Vitamin stops static electricity

Clearing out uncharged molecules may prevent charge buildup

A little vitamin E could zap static cling.

The chemical wipes out static electricity by getting rid of molecules that stabilize charge, researchers report in the Sept. 20 Science. By adding vitamin E or similar chemicals to coatings for electronics, manufacturers could fend off the electrostatic shocks that fry computer chips.

Static electricity may be best known for delivering tiny jolts to people shuffling across carpets. But in electronics, “the situation is very serious,” says physical chemist Fernando Galembeck of the University of Campinas in Brazil, who was not involved with the new work. Beyond messing up motherboards, electrostatic shocks can spark fires and explosions that injure people and damage property. “These things happen all the time,” he says.

NO MORE STATIC CLING Shreds of paper stick for hours to a block of silicone polymer charged with static electricity (top row). When the block is coated with molecules called radical scavengers, the charges die out quickly and the paper shreds no longer cling (bottom row). H.T. Baytekin et al/Science 2013

Static electricity has kindled scientists’ interest for millennia, ever since Greek philosopher Thales of Miletus purportedly charged up a hunk of amber by rubbing it against wool around 2,600 years ago. Still, how exactly friction causes static electricity remains a mystery, says chemical engineer Daniel Lacks of Case Western Reserve University in Cleveland. “What happens when things charge is totally unknown scientifically.”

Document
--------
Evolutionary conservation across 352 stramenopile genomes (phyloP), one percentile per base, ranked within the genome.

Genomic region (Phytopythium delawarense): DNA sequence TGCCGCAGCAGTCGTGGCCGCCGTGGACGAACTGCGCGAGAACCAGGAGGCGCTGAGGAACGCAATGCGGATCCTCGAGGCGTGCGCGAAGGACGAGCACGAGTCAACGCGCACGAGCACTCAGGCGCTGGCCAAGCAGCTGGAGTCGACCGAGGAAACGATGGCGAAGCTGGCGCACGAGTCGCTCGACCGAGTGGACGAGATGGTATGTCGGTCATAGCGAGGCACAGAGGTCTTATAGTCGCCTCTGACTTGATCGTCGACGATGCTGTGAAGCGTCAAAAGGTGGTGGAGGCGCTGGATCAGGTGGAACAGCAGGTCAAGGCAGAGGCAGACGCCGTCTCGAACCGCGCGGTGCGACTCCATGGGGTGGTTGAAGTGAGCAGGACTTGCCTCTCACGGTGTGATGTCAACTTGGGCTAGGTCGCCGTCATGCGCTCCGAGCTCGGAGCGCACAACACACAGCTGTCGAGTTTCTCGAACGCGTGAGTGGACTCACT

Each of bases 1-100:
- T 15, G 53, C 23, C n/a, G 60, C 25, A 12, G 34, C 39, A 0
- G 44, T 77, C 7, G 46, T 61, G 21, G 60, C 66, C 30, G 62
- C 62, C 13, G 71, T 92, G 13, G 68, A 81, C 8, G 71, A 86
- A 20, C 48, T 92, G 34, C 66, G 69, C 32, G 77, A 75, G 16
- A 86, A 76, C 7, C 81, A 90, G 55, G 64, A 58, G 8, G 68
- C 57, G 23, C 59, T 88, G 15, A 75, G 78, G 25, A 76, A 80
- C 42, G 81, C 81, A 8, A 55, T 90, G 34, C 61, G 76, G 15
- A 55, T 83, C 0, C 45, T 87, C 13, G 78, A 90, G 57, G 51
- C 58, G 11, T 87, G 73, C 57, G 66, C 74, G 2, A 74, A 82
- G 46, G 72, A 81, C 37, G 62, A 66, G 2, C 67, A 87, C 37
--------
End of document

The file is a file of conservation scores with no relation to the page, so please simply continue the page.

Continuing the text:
In the last few years, Bilge Baytekin, study leader Bartosz Grzybowski and colleagues at Northwestern University in Evanston, Ill., have chipped away at the big unknown. They’ve shown how to charge two pieces of identical polymer just by touching them together. When the two pieces rub against one another, friction breaks chemical bonds on the polymers’ surface. Then new bonds form between the pieces, making them cling to each other like sticky tape, says Baytekin.

When researchers peel the pieces apart, the bonds linking the polymers together rip, leaving different chemical fragments hanging. Some of these fragments carry charge — a key part of static electricity.

But other chemical fragments may be important, too. Tearing polymers apart also creates uncharged molecules called radicals, which have gone mostly overlooked by scientists studying static electricity, Baytekin says. “They said, ‘Oh, radicals are uncharged, we don’t care about them.’”

So she and colleagues charged up plastic and silicone polymers and then used a type of microscopy that can map molecules’ locations. Charges and radicals clustered together, says study coauthor H. Tarik Baytekin. “This is very exciting.”

The radicals might act like a molecular support crew, stabilizing the charges and letting static electricity linger, he says. To test the idea, the team dipped polymers into solutions containing radical scavengers, such as vitamin E. These chemicals mop up radicals, leaving charges alone.
Pieces coated in radical scavengers ditched their charge much faster than uncoated pieces.

“These guys came up with an idea that is totally new — that radicals stabilize charge,” Lacks says. “I’ve never seen anything like it.”

H. Tarik Baytekin thinks radical scavengers could help quench static electricity in many different industries, from electronics to textiles. And Bilge Baytekin thinks a comb dipped in the radical scavenging solution might even smooth out frizzy hair. She hasn’t tried the experiment yet.

Meghan Rosen is a staff writer who reports on the life sciences for Science News. She earned a Ph.D. in biochemistry and molecular biology with an emphasis in biotechnology from the University of California, Davis, and later graduated from the science communication program at UC Santa Cruz.

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